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How To Create A Superbug

When the drugs we use to heal us create unintended monsters.

Chest X-ray

Photo: Dr. Laughlin Dawes (Radiology Picture of the Day)

Tuberculosis clogs up lungs, as seen here in this chest x-ray.

Bad News

Maybe you’d rather not know, but doctors in Mumbai, India, have just announced their discovery of twelve cases of completely drug-resistant tuberculosis.

You read right: not “drug-resistant” or “multi-drug resistant” or even “extensively drug-resistent.” No, this is complete resistance, as in, “off to the sanatorium with this one; they aren’t ever getting better.”

And if that weren’t scary enough, these dozen patients only represent the cases Indian physicians have managed to detect. There are most certainly many more infected people walking around who remain completely unaware of their dismal prognoses.

TB 1.0

But, you ask, how is this possible? Isn’t TB easily cured these days?

Your surprise is not without warrant. By 1946 there was a medication available called Streptomycin that could defeat the types of phthisis going around back then. Even today’s TB strains usually aren’t a huge deal provided you have access to prompt treatment.

But this is TB 1.0; there have been some critical updates that have boosted TB’s potency. Ironically, we have the evolutionary pressure exerted by antibiotics to blame.

Evolution Strikes Back

Short generations, rapid reproduction, large numbers and the ability to transmit genetic information directly from one individual to another (instead of from parent to offspring) allow bacterial colonies to adjust quickly when conditions turn hostile.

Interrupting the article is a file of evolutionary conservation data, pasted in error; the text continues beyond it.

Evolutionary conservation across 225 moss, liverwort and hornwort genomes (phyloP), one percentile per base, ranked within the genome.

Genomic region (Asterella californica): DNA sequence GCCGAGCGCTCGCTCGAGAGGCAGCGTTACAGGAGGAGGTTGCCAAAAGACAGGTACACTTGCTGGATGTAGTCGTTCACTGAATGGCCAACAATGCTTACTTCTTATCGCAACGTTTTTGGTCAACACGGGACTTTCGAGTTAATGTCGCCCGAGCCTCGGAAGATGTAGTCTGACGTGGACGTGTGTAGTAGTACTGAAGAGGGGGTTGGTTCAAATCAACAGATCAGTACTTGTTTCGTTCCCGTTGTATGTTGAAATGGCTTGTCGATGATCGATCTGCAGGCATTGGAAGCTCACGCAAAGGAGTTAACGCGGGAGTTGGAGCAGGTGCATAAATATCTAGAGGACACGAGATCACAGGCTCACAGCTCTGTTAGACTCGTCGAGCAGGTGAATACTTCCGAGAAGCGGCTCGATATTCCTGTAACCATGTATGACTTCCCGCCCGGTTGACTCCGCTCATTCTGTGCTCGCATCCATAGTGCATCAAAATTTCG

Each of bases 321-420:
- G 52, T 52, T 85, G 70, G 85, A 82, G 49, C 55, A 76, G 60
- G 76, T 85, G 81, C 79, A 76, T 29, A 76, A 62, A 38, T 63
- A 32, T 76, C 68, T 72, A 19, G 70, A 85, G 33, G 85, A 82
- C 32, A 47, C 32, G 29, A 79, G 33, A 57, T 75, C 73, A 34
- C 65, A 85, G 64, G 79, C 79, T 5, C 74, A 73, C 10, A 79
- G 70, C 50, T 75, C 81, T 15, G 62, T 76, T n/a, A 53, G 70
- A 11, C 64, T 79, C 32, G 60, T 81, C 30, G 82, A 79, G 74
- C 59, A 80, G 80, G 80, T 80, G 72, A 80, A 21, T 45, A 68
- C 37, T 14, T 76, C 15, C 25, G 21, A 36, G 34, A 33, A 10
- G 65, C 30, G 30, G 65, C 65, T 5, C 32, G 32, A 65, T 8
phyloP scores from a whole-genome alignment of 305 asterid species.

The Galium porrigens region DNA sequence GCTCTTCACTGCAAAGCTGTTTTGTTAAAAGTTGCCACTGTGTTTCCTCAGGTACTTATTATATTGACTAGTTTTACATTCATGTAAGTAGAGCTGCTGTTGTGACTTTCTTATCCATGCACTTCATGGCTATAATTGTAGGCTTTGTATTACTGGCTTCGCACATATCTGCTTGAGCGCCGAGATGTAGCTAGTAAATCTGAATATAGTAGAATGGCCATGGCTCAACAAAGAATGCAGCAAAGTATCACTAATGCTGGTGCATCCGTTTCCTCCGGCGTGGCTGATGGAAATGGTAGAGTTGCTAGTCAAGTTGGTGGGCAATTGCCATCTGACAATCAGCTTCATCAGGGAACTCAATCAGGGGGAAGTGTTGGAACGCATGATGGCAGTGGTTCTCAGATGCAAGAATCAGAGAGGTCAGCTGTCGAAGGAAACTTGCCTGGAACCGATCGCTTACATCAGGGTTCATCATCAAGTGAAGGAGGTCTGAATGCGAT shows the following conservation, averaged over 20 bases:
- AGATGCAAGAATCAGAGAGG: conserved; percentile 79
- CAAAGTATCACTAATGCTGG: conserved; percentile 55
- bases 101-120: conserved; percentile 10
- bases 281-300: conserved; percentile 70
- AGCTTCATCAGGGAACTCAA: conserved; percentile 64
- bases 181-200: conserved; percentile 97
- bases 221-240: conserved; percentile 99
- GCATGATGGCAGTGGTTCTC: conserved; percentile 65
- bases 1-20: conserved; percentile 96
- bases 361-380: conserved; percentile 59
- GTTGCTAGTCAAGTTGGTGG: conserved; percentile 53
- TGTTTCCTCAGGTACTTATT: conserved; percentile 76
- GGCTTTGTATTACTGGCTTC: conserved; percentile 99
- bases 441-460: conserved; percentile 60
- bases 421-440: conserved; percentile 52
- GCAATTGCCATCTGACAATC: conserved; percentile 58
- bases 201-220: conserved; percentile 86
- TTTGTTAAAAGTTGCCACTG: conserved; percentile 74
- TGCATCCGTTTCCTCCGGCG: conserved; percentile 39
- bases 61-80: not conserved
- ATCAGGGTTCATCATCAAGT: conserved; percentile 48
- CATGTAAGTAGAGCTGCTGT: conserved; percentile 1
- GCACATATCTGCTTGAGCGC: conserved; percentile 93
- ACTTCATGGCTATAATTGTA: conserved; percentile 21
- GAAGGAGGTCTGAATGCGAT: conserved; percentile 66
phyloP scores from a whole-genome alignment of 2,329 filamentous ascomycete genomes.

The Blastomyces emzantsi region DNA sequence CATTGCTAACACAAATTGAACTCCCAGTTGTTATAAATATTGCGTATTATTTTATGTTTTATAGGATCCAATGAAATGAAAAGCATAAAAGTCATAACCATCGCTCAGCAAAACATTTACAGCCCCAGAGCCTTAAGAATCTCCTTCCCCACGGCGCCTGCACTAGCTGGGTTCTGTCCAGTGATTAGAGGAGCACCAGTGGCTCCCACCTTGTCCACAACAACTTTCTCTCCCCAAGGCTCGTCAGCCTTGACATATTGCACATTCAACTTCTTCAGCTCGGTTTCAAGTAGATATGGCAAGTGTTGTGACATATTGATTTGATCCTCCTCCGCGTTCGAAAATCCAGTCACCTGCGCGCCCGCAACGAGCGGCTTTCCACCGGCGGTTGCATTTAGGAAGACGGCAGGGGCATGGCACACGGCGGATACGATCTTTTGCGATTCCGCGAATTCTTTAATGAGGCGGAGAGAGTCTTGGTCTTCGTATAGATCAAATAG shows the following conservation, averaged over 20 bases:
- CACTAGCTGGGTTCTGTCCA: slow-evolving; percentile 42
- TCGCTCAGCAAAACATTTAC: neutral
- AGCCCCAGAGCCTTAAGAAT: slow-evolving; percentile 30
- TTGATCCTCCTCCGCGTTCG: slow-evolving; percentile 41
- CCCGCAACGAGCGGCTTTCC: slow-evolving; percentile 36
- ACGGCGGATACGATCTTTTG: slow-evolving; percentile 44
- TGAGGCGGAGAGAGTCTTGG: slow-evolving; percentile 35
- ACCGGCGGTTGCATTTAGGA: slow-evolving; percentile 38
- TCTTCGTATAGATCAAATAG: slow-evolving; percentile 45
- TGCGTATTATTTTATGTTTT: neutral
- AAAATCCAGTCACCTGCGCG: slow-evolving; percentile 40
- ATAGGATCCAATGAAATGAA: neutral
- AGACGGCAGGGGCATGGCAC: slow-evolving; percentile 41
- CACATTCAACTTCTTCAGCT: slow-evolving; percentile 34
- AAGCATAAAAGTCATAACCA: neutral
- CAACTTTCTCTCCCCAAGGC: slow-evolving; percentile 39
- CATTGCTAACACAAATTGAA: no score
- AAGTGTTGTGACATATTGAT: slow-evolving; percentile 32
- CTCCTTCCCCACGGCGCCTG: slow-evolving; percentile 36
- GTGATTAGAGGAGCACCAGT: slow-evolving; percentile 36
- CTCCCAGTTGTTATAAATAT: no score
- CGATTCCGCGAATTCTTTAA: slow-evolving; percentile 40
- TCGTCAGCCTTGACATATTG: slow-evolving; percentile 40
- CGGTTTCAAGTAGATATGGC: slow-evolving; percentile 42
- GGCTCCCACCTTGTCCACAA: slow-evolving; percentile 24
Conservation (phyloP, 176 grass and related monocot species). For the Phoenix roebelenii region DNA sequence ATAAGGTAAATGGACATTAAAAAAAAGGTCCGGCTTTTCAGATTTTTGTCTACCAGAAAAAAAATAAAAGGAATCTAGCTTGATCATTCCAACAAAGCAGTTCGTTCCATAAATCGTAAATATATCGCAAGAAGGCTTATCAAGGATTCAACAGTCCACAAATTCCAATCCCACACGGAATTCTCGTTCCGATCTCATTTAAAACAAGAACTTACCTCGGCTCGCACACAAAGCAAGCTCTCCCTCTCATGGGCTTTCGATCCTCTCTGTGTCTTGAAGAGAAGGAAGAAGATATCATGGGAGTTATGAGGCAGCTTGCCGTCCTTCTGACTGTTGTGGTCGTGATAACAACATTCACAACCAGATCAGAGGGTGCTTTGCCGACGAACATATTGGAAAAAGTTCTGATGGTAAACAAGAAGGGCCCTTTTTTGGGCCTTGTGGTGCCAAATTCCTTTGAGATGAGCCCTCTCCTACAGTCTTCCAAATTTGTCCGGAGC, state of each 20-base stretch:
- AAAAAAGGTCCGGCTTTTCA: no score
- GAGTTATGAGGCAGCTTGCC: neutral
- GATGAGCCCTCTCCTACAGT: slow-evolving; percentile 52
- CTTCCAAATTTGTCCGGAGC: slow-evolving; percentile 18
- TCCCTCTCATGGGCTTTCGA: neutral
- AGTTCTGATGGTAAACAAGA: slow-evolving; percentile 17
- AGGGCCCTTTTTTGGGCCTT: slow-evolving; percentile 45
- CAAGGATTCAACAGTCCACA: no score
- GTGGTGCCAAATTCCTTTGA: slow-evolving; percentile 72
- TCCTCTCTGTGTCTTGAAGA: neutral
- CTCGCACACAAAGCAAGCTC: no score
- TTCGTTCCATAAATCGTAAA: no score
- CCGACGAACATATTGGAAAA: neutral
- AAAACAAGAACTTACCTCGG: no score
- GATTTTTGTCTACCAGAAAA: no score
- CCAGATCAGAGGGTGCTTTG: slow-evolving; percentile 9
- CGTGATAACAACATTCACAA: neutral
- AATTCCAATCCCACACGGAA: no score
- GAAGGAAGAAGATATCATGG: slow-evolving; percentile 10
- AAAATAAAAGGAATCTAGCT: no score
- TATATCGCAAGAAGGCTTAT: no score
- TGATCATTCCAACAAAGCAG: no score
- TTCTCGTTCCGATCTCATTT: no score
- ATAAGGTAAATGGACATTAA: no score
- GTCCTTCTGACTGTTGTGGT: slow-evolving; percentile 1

While antibiotics generally make life hard for bacteria, mutations can allow some germs to thrive rather than die. As these survivors reproduce, they pass on drug-resistant traits.

Just like that, a super-race is born.

Listen To Your Doctor On This One

Here’s a parting message to those who may be tempted to stop taking their medicine as soon as they start feeling better:

People not taking their medication creates the perfect environment for this sort of evolutionary transition to happen. If you do get a bacterial infection of some sort and your physician writes you a prescription for an antibiotic, follow the instructions on the pill-bottle to a T.

Otherwise you might end up in a world of trouble.

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Ben Alford

Ben Alford works in Indiana Public Media's online dimension and holds an M.A. from Indiana University Bloomington's History and Philosophy of Science department. When not vegetating in front of a computer screen or geeking out over a good book, he can be found outside exploring.

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